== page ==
Problem

Unwarranted pessimism

Nature:
Pessimism is the belief that reality is evil, either predominantly or essentially and totally. The pessimist puts the least favourable construction on actions and events, and views life as basically futile. Human nature is weak and evil and an individual's capacity for improvement small or nonexistent. Pessimism usually leads to one of the following attitudes: (a) belligerent resentment by human beings of their nature and condition; (b) resignation, for example, the conservatives who reject progress and yearn for a past age; (c) despair and anxiety; and (d) people oriented toward the next world.

Current pessimism is seen in the spread of trend predictions, which have the effect of being self-defeating and self-fulfilling prophesies.

Incidence:
In 1994 a survey of teenagers in 27 countries noted that those in the wealthier countries, especially in northern Europe, were unusually pessimistic concerning their future and felt less capable than other groups of changing the status quo.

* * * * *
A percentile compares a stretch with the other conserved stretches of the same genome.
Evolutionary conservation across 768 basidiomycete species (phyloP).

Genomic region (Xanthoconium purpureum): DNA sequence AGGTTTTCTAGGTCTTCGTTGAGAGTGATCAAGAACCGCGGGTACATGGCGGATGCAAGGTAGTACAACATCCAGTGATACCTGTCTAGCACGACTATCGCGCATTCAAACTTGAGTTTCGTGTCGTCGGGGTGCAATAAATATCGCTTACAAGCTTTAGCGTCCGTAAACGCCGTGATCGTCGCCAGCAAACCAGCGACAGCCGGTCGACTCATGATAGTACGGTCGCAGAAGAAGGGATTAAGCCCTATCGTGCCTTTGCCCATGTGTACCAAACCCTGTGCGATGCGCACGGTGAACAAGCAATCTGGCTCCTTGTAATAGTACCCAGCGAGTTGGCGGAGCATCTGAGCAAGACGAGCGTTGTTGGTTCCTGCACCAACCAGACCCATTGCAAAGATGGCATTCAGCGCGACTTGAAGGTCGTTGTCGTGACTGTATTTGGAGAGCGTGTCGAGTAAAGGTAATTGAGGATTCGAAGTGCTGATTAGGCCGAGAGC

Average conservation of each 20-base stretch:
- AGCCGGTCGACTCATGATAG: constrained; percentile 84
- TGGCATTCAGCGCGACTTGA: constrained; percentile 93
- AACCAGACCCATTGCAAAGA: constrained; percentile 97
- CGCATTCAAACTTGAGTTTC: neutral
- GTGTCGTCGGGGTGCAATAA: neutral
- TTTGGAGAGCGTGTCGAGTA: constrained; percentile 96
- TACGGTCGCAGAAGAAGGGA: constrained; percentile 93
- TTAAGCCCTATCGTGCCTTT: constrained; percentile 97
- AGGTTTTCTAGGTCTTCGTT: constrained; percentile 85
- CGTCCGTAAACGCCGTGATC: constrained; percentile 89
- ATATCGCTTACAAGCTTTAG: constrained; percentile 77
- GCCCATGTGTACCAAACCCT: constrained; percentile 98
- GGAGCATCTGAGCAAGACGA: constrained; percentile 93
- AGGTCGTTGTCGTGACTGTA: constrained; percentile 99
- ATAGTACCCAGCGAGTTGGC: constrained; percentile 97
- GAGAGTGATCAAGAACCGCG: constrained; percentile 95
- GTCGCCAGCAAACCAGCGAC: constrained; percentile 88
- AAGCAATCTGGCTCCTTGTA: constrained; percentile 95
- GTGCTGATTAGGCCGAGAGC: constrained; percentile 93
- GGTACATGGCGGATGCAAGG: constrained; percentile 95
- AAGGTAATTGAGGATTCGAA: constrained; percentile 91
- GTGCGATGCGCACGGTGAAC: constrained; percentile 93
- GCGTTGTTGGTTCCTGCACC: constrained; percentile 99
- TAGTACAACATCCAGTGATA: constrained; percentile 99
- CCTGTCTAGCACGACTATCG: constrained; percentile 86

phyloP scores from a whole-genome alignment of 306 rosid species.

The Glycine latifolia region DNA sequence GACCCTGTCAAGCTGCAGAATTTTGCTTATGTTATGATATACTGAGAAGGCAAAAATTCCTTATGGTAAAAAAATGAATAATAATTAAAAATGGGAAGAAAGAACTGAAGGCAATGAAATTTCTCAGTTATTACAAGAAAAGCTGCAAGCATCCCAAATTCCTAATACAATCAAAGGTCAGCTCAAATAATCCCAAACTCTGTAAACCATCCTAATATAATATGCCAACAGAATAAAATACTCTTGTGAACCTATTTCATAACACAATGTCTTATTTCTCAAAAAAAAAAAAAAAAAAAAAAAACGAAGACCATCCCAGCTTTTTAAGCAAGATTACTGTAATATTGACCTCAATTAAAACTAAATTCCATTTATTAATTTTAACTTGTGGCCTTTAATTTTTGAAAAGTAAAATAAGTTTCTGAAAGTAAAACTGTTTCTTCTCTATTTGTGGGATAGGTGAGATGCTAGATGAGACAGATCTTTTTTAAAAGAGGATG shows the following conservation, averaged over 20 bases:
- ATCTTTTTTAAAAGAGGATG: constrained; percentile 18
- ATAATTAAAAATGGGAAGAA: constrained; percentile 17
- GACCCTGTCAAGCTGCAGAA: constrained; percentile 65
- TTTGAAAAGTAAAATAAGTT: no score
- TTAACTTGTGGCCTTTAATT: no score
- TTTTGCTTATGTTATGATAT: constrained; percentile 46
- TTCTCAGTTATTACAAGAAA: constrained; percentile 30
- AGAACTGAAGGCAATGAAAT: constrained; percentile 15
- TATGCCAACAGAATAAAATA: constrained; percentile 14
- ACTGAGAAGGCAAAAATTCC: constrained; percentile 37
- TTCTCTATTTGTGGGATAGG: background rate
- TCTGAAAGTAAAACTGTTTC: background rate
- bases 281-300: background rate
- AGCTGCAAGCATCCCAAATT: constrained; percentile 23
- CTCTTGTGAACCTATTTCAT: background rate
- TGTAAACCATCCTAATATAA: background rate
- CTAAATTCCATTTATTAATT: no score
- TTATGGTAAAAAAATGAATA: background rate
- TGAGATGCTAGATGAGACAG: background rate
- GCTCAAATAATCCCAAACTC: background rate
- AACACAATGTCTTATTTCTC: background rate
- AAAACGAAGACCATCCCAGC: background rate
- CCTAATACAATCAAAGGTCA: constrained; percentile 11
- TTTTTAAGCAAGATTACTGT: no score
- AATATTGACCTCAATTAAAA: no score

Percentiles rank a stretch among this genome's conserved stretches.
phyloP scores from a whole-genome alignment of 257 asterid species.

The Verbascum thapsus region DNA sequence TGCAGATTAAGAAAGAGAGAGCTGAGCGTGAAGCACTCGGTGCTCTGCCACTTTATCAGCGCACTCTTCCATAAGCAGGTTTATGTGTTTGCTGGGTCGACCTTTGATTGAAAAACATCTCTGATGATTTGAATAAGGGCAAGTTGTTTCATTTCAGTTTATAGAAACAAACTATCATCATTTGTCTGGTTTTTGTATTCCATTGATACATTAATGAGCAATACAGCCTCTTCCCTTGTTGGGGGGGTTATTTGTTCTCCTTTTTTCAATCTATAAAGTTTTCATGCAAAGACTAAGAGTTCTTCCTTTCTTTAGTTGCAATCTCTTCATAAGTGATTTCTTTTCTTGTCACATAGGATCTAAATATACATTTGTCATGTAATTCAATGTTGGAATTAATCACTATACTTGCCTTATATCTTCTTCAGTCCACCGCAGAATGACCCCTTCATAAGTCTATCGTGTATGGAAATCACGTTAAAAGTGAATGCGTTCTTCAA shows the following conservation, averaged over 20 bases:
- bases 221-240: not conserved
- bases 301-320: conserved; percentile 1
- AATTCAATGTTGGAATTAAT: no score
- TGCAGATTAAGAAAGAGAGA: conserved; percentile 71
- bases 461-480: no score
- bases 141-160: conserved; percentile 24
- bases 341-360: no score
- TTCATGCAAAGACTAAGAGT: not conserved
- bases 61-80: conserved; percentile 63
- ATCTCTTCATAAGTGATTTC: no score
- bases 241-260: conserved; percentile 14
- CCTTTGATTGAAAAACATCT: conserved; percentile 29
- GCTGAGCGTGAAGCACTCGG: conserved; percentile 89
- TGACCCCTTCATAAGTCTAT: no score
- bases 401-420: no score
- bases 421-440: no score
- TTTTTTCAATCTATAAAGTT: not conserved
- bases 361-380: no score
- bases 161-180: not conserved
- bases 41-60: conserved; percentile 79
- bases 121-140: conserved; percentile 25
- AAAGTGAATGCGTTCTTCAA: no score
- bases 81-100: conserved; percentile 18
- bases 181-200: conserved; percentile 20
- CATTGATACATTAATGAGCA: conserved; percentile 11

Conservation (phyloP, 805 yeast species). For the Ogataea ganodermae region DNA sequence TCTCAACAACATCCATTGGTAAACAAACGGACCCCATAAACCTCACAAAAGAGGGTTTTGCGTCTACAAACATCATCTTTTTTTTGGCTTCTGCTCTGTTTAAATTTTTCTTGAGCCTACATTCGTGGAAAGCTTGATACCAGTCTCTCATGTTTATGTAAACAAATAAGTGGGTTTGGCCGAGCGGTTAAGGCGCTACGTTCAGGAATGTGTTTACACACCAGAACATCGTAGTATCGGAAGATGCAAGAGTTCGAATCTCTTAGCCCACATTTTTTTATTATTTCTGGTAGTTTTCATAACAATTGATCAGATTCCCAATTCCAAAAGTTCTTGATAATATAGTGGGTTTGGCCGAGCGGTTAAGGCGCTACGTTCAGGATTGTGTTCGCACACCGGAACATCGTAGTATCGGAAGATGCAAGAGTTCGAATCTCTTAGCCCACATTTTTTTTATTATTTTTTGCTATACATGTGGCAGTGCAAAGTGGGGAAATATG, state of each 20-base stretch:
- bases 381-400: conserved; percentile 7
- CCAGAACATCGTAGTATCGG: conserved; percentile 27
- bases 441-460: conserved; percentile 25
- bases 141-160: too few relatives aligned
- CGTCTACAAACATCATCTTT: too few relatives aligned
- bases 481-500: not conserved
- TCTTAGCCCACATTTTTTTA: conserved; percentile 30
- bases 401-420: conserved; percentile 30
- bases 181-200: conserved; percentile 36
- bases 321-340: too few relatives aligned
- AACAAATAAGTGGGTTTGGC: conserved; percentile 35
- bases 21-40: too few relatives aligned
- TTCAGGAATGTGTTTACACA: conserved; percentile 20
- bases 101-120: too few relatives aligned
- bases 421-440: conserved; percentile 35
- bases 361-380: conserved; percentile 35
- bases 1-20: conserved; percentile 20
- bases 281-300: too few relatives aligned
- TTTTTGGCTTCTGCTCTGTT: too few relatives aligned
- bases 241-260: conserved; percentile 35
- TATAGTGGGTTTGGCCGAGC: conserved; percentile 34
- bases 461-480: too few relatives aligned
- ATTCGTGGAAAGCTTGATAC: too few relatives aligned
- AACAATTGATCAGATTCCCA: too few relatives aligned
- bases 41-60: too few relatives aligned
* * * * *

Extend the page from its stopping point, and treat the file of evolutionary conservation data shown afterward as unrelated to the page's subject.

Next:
Claim:
A pessimist sees the difficulty in every opportunity; an optimist sees the opportunity in every difficulty. (Sir Winston Churchill).
Counter Claim:
There is no limit to how bad things can get.
Broader Problems:
Harmful thought
Aggravates:
Illness
Alarmism
Values:
Pessimism
Problem Type:
F: Fuzzy exceptional problems
Date of last update
12.03.2001 – 00:00 CET